Cryptocurrencies are experiencing a moment of unprecedented attention and speculation for several reasons. 1) The value of Bitcoin has been steadily climbing through 2017, with Ether seemingly poised to overtake the cryptocurrency giant any day; 2) Blockchain technology has purposes above and beyond cryptocurrency, and has been hailed by some as the backbone of the future financial system; 3) The increasing number of people who see cryptocurrency as a form of investment similar to gold. If cryptocurrencies stabilize in value, buying Bitcoin or Ether has the potential to be a worthy venture.
Theft isn’t the only way to part with your Bitcoin. There are frequent reports of people losing the keys to their wallet, and again, this is much like losing cash - there is no way to recover the funds without the keys. It’s estimated that approximately 20% of all existing Bitcoin has been permanently lost. However, given that Bitcoin is a finite resource, some argue that this simply increases the scarcity and theoretical value for other investors.
Coinbase is not just a “wallet” for digital money, it is an entire platform that makes it is possible to store, transfer, buy and sell it. The process of signing up is similar to any other website. After logging in, it is possible to choose any national currency in the settings to show the relative rate of Bitcoin. In order to transfer money, it is necessary to add some to the account and then submit the information about the receiver. The latest news concerning Coinbase is that access to its system is now available for 24 countries. Coinbase offers two-factor authentication, exchange on stock markets where all operations are possible without leaving the account, instant confirmation of transfers, and partnership programs which gives users $10 for inviting friends to join the platform.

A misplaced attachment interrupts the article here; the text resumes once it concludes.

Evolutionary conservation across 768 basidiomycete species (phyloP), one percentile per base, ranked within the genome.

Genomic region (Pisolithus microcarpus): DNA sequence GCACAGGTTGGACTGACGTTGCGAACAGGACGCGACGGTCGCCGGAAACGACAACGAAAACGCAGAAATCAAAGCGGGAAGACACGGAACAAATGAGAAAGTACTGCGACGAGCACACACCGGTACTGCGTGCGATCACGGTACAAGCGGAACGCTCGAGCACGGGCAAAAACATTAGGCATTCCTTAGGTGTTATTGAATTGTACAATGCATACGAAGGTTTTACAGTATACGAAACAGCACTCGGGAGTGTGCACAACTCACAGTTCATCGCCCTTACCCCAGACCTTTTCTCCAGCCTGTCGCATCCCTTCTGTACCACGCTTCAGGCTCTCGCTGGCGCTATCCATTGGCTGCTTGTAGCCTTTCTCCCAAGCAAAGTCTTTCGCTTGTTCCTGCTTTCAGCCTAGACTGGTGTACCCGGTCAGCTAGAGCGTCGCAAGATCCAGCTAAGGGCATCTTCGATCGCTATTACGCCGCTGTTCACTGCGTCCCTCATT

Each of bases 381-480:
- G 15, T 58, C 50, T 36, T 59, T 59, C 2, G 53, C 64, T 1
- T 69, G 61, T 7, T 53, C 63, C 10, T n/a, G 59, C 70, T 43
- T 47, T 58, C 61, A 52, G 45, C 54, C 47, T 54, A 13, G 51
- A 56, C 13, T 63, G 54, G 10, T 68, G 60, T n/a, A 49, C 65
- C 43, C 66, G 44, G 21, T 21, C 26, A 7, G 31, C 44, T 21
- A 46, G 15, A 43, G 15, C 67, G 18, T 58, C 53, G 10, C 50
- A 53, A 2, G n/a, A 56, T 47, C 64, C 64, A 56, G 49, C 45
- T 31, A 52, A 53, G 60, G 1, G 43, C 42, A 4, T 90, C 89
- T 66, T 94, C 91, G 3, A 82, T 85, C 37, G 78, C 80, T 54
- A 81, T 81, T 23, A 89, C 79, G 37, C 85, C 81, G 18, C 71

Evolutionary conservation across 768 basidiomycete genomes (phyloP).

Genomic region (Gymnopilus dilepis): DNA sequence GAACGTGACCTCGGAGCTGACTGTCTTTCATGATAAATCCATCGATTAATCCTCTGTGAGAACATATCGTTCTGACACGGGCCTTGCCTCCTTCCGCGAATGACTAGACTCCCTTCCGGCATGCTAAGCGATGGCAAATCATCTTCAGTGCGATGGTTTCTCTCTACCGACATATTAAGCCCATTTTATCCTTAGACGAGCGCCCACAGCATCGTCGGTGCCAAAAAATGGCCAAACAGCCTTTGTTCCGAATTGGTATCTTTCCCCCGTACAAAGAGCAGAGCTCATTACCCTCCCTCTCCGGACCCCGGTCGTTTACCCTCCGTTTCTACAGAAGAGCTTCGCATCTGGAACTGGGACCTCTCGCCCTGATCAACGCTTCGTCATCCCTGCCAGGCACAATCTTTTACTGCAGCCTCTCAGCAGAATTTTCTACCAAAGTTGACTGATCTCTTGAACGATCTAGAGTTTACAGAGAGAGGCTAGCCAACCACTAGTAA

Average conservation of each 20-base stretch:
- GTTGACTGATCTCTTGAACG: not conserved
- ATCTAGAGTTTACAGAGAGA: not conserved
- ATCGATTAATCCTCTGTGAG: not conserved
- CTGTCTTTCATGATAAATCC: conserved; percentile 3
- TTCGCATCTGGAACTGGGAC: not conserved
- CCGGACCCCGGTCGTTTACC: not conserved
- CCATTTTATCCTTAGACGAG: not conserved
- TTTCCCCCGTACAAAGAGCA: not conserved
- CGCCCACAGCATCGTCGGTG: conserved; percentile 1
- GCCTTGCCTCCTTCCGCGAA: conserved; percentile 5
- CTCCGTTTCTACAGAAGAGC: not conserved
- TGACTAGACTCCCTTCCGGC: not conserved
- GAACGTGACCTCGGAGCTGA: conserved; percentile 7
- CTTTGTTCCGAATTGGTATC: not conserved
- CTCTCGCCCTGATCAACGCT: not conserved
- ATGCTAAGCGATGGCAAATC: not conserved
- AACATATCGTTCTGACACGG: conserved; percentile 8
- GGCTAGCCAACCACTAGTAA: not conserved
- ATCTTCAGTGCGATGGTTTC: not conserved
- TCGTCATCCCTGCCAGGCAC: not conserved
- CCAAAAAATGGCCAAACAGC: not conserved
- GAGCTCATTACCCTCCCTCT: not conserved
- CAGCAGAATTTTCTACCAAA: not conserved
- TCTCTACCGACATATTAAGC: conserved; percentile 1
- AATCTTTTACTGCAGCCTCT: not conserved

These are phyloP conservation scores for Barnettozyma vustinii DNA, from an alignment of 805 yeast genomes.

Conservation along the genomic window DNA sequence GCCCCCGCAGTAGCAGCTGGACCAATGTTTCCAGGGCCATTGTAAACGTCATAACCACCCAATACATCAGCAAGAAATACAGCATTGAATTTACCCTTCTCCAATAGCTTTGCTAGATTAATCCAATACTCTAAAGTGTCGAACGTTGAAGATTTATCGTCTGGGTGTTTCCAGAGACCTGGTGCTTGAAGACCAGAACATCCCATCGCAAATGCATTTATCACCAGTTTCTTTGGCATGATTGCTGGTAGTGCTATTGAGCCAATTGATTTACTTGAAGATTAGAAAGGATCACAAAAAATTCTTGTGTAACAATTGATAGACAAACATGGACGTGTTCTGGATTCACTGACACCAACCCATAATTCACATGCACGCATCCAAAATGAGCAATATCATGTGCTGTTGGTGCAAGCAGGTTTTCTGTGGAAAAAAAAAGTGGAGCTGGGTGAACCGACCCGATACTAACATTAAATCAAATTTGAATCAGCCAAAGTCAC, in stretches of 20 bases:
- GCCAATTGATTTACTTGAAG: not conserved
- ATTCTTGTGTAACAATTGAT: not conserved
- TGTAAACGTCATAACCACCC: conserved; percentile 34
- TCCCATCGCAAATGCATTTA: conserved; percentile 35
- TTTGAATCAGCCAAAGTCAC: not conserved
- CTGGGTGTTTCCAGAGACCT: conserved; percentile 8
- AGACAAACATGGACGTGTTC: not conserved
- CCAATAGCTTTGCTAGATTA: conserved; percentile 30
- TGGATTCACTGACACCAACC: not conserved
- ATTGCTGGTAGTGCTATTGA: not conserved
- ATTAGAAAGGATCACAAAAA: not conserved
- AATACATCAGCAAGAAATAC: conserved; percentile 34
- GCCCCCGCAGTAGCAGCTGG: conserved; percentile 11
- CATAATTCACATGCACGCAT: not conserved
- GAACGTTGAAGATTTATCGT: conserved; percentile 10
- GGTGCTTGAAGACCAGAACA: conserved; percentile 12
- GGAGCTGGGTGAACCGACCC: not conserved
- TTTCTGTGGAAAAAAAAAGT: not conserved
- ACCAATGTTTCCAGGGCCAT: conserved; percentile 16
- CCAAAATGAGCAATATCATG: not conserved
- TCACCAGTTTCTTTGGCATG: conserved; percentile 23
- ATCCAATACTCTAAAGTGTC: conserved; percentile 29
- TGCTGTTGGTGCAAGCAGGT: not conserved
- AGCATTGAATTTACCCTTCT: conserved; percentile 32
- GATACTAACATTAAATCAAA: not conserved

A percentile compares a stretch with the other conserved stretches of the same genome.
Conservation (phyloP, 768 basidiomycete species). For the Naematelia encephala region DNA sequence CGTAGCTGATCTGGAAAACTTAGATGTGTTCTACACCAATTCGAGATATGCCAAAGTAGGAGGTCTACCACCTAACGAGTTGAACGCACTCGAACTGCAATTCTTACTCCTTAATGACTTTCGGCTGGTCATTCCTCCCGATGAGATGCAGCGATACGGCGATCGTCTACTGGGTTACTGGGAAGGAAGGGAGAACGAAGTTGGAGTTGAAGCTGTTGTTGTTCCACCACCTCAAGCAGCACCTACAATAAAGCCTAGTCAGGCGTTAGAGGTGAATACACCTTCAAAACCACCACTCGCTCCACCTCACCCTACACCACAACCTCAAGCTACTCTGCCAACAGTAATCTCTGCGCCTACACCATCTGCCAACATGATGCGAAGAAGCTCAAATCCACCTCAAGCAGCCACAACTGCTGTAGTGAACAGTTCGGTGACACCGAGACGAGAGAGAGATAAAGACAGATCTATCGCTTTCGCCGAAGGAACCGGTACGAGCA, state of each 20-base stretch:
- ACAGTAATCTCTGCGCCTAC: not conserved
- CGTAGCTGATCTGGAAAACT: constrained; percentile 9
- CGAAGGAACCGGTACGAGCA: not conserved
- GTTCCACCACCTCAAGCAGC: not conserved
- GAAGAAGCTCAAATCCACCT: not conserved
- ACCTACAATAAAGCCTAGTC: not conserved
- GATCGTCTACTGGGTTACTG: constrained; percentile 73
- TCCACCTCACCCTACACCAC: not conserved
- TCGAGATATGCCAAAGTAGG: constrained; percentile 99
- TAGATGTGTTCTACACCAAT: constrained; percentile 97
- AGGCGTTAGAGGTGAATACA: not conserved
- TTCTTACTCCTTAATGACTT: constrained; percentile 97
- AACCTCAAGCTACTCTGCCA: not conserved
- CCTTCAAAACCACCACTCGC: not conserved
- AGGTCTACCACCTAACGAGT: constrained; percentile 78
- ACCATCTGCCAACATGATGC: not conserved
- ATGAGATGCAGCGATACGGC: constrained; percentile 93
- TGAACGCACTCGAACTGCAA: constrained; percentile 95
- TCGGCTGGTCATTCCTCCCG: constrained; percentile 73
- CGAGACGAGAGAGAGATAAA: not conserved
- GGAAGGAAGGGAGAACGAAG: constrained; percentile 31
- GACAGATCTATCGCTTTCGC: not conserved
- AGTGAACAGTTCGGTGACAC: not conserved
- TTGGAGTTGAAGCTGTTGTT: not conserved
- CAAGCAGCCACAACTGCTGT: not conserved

Coinbase had announced in late September that it is looking to quickly add new cryptocurrencies that meet its standards and meet local law compliance. The exchange recently started supporting Ethereum Classic, and now there’s talk that it could list Ripple as well. The exchange has justannounced that Coinbase Custody, its branch providing custodian service for institutional investors, is now adding support for Ripple (XRP).
Coinbase has two core products: a Global Digital Asset Exchange (GDAX) for trading a variety of digital assets on its professional asset trading platform, and a user-facing retail broker of Bitcoin, Bitcoin Cash, Ether, Ethereum Classic, and Litecoin for fiat currency. It also offers an API for developers and merchants to build applications and accept payments in both digital currencies. As of 2018, the company offered buy/sell trading functionality in 32 countries, while the cryptocurrency wallet was available in 190 countries worldwide. On March 26, 2018, Coinbase announced their intention to add support for ERC-20 tokens.
Ripple positions itself as a complement to, rather than a competitor with, Bitcoin - the site has a page dedicated to Ripple for bitcoiners. Ripple is a distributed network which means transactions occur immediately across the network - and as it is peer to peer - the network is resilient to systemic risk. Ripples aren't mined - unlike bitcoin and its peers - but each transaction destroys a small amount of XRP which adds a deflationary measure into the system.